The software company leading a £9 million government-backed project designed to show the potential of 5G technology to revolutionise UK manufacturing has called on universities to get involved. Zeetta Networks is the lead partner on the 5G-ENCODE project, through which a 5G-powered smart factory is being built at Bristol’s National Composites Centre (NCC).

The project is part-funded by the Department for Digital, Culture, Media and Sport (DCMS) and is one of the UK government’s biggest investments in 5G for manufacturing to date. Other project partners include O2 owner Telefonica, Siemens and Toshiba.

The company is using konfer, a free-to-use online tool developed by the National Centre for Universities and Business (NCUB), to reach out to experts and innovators from UK universities and form new partnerships.

The konfer platform offers details of how to collaborate with the company, it harnesses AI-powered smart matching technology to connect businesses with relevant research and innovation partners from universities. It is designed to make it easier for businesses and universities to find each other and form meaningful and productive innovation partnerships.

“As a university spin-out, we always value collaboration with national and international universities and research institutions to develop new innovative solutions that offer strong differentiation for our product in the market,” Vassilis Seferidis, co-founder and CEO at Zeetta Networks, said. “Konfer enables us to access a much wider audience and communicate more efficiently with potential academic partners and research teams across the country and beyond. This has been especially important for projects like 5G-ENCODE that operate at the cutting-edge of technology innovation.”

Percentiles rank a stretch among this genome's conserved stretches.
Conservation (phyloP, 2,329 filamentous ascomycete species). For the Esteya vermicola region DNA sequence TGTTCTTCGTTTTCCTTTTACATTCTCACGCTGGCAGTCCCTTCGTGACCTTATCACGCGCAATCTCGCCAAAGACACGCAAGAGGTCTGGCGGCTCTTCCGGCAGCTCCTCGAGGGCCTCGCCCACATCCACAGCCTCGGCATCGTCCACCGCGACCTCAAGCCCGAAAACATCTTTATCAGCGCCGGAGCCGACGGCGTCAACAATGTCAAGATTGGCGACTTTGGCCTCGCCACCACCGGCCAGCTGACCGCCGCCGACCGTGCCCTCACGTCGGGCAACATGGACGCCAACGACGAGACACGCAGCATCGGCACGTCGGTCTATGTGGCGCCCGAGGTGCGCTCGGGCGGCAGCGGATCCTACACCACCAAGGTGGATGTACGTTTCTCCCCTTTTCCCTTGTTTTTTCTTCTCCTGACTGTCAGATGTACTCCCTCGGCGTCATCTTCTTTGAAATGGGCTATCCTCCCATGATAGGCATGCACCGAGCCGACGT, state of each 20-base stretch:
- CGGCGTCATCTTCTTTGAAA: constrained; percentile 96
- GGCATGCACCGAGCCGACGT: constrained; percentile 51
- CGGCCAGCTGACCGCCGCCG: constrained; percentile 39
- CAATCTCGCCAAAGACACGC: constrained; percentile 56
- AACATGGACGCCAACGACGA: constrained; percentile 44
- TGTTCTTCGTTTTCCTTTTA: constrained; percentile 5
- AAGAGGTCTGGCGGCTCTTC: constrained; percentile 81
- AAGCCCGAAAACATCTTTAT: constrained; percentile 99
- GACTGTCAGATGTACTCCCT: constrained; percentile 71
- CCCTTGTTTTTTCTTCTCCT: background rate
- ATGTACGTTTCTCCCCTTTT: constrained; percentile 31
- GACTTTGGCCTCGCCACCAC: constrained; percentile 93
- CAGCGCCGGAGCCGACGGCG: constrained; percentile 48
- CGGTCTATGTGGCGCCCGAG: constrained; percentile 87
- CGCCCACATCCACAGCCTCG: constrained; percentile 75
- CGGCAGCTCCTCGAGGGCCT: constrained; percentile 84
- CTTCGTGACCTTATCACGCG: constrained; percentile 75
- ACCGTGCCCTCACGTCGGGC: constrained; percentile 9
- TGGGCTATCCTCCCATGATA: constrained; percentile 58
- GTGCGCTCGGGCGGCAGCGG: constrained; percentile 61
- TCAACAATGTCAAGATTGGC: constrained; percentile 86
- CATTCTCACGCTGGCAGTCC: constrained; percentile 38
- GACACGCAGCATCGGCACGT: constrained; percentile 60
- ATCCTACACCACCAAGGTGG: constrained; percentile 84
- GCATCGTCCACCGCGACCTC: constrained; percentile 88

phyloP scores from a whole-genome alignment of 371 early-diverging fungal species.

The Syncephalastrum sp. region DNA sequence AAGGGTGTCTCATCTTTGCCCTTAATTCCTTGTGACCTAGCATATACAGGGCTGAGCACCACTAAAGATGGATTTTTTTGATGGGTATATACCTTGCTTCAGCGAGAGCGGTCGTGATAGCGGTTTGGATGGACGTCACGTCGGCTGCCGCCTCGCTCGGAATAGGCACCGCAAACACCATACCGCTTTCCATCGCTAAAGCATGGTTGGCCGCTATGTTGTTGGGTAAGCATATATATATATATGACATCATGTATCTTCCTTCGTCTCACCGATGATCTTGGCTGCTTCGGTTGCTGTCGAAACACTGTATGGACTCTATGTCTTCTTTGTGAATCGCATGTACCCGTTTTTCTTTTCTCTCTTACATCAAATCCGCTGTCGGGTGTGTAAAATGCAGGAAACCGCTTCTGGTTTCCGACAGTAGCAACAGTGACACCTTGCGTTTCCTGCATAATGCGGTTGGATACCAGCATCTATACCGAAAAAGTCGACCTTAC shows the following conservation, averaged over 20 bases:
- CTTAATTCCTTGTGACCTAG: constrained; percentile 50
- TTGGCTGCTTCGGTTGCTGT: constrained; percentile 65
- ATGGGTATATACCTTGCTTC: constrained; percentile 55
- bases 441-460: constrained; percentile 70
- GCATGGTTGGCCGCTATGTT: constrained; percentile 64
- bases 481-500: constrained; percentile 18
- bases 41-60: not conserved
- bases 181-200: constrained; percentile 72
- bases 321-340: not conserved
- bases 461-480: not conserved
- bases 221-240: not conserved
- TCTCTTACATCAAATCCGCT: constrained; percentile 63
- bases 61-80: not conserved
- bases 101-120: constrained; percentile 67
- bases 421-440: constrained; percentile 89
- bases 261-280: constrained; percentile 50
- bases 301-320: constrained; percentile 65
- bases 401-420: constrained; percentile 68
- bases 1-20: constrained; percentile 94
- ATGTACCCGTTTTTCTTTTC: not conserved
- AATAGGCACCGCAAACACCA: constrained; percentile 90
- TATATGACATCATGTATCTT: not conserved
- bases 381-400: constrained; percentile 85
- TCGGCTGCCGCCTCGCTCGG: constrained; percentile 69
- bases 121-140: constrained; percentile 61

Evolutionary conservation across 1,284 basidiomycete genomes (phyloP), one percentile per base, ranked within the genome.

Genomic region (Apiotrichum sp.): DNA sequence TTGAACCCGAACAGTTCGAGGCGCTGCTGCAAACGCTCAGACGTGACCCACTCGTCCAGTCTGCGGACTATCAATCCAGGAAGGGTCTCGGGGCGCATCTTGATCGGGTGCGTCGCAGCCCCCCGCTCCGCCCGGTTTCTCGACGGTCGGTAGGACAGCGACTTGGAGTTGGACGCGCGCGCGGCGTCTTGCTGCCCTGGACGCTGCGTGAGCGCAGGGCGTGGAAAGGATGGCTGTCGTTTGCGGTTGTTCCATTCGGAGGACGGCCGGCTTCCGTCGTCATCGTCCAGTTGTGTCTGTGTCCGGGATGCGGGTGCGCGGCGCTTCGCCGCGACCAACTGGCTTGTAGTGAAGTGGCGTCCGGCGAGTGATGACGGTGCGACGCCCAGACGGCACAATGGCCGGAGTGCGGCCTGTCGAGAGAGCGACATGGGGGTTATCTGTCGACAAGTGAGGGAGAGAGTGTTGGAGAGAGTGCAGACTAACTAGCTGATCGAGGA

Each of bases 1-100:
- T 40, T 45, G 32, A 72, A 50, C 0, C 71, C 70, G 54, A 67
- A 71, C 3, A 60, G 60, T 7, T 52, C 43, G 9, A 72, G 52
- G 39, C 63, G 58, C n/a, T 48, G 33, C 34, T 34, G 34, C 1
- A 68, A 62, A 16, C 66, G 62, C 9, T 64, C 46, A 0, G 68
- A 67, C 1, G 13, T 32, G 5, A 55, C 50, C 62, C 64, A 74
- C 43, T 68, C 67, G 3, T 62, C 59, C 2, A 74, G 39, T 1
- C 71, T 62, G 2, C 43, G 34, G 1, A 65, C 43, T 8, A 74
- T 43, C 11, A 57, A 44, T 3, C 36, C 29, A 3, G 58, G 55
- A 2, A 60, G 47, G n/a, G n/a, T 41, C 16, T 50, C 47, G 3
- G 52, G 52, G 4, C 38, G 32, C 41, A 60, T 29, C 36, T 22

5G-ENCODE aims to demonstrate how the creation of private mobile networks can unlock huge productivity, environmental and safety benefits for manufacturing businesses of all sizes by enabling them to make the most of 5G-powered technologies.

Potential uses of 5G in manufacturing range from sensors that predict when equipment needs preventative maintenance – helping to avoid failure and factory down-time – to the deployment of collaborative robotics and automated ground vehicles (AGVs) using artificial intelligence (AI) and machine learning computer vision systems.

5G also creates opportunities for augmented reality (AR) and virtual reality (VR) to support design, manufacturing and training, while automated heating systems connected to a 5G network could take 40 megatonnes of carbon out of the economy by 2035.

“In a post-Covid and post-Brexit world, the UK needs to be at the forefront of developing, exploiting and commercialising new technologies like 5G if it is to fulfil the Government’s ambition of being a global innovation hub,” Dr Joe Marshall, chief executive at NCUB, said. “We’re pleased to be supporting Zeetta Networks, which itself started life within a UK university, on this innovative and exciting project by opening the door to increased collaboration with relevant experts.”

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